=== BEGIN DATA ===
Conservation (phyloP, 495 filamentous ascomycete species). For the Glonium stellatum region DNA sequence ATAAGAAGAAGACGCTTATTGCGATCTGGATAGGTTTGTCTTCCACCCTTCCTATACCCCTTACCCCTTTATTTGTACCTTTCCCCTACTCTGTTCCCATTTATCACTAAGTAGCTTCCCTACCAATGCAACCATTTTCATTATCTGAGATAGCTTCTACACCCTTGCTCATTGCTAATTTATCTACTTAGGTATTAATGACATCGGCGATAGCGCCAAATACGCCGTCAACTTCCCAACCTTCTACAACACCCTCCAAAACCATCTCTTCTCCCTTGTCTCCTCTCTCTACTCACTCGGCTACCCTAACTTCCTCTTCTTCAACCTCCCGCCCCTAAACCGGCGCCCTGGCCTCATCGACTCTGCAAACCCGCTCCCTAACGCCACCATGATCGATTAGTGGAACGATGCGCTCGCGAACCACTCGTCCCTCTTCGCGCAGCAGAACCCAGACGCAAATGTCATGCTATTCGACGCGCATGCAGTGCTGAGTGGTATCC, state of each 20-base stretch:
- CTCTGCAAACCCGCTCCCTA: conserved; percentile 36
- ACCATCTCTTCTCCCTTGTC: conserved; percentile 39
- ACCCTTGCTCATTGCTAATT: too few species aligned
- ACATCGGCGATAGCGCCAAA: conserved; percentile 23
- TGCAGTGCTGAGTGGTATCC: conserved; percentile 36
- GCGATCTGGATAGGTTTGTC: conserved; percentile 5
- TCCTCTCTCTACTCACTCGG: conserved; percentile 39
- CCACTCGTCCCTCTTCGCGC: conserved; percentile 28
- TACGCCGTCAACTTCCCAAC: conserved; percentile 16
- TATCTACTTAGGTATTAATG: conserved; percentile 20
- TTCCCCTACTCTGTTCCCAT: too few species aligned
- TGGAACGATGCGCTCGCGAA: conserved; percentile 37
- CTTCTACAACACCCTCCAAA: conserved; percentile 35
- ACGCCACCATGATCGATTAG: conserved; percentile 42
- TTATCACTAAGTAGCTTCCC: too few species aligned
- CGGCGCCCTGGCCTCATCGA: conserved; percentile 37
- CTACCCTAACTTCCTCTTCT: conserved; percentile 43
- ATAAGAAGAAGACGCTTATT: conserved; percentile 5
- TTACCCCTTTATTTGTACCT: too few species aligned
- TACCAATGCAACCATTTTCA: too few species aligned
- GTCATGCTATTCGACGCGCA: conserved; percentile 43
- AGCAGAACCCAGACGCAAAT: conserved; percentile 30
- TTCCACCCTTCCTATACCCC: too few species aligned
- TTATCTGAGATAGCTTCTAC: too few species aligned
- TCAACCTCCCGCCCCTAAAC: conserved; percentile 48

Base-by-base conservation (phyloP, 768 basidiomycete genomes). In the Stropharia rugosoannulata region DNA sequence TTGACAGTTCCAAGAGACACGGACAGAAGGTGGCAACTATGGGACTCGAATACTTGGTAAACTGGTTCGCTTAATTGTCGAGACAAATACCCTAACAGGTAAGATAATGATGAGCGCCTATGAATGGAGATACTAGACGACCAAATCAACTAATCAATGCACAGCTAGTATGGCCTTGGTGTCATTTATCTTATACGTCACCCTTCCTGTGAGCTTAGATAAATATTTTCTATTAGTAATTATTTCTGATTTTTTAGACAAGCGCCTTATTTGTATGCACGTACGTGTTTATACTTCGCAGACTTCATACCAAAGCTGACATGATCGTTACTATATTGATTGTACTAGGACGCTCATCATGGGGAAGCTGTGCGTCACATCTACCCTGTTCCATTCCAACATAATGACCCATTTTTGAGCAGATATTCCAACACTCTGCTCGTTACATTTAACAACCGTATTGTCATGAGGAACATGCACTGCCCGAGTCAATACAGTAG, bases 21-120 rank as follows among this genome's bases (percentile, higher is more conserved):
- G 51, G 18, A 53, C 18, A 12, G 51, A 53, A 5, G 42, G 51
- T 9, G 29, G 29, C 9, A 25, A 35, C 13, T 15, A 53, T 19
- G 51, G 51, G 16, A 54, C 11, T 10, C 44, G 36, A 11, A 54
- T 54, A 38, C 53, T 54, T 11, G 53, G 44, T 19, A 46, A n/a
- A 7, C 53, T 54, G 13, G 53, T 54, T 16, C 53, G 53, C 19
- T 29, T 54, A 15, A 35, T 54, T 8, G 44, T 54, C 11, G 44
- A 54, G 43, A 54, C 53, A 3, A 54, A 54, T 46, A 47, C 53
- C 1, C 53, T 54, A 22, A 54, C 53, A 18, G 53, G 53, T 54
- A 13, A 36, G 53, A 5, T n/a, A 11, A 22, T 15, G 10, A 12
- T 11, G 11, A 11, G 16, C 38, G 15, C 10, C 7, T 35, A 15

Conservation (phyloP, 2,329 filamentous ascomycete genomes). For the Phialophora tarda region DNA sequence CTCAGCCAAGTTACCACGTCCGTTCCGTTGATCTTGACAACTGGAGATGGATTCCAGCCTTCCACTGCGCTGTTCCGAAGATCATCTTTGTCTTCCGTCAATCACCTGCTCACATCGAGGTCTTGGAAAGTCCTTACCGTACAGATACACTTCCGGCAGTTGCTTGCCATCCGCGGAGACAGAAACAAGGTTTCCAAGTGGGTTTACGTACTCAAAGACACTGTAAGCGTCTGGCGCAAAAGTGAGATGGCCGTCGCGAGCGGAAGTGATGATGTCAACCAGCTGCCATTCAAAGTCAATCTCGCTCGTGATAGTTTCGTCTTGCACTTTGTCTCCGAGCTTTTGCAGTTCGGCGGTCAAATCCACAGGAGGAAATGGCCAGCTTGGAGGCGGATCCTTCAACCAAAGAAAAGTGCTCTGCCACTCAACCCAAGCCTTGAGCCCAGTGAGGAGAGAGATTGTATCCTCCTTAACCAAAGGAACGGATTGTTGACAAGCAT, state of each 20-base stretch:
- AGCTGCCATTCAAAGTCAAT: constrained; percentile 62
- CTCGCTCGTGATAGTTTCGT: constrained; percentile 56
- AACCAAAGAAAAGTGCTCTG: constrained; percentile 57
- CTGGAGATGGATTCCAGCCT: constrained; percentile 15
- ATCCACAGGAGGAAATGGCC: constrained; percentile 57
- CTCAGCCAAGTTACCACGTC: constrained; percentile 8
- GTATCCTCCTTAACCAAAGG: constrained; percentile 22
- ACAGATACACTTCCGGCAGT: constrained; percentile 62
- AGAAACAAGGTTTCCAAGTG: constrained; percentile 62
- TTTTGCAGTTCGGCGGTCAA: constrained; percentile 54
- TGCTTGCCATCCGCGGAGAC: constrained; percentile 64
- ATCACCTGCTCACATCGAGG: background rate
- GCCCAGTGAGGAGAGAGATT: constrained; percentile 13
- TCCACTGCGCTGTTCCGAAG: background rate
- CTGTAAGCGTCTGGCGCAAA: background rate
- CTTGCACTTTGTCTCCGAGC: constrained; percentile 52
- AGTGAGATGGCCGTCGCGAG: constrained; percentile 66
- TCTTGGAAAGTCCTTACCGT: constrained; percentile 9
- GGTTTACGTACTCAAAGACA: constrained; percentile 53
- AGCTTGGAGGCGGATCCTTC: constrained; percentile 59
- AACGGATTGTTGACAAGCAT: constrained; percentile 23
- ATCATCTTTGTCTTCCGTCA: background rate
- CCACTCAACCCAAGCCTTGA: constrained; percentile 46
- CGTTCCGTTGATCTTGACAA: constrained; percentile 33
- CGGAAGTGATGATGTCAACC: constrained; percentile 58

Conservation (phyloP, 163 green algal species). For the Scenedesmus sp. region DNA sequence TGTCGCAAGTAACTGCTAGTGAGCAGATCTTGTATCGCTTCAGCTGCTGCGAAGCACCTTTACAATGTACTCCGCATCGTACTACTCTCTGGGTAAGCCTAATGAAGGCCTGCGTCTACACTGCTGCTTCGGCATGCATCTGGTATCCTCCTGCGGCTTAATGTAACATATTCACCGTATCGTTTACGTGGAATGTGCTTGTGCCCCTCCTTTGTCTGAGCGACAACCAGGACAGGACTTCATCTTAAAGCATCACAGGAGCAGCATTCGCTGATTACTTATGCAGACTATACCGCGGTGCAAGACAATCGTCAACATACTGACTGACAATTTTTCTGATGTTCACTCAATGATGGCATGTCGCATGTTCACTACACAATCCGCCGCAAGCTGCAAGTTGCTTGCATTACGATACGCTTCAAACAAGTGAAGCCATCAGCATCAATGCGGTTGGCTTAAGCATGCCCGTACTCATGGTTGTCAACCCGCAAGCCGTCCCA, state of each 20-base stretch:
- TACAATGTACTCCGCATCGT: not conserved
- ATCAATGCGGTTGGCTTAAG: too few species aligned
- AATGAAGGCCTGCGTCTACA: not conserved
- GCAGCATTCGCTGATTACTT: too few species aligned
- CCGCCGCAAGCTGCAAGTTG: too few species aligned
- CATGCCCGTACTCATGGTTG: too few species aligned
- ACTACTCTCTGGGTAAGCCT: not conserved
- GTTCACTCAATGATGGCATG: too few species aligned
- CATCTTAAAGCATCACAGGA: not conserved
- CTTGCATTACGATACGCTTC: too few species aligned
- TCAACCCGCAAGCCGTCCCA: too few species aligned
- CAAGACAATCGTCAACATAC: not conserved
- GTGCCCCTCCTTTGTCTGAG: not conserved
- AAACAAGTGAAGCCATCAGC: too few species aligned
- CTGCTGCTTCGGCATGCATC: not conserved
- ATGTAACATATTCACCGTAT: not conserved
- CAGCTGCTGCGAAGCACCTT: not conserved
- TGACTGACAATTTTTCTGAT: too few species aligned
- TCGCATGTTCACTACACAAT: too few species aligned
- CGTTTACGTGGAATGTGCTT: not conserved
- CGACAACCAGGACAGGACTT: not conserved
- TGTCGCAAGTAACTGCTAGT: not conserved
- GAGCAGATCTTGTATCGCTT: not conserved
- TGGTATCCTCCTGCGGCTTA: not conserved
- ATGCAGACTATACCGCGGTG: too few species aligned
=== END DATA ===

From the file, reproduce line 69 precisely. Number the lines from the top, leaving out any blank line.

- CCGCCGCAAGCTGCAAGTTG: too few species aligned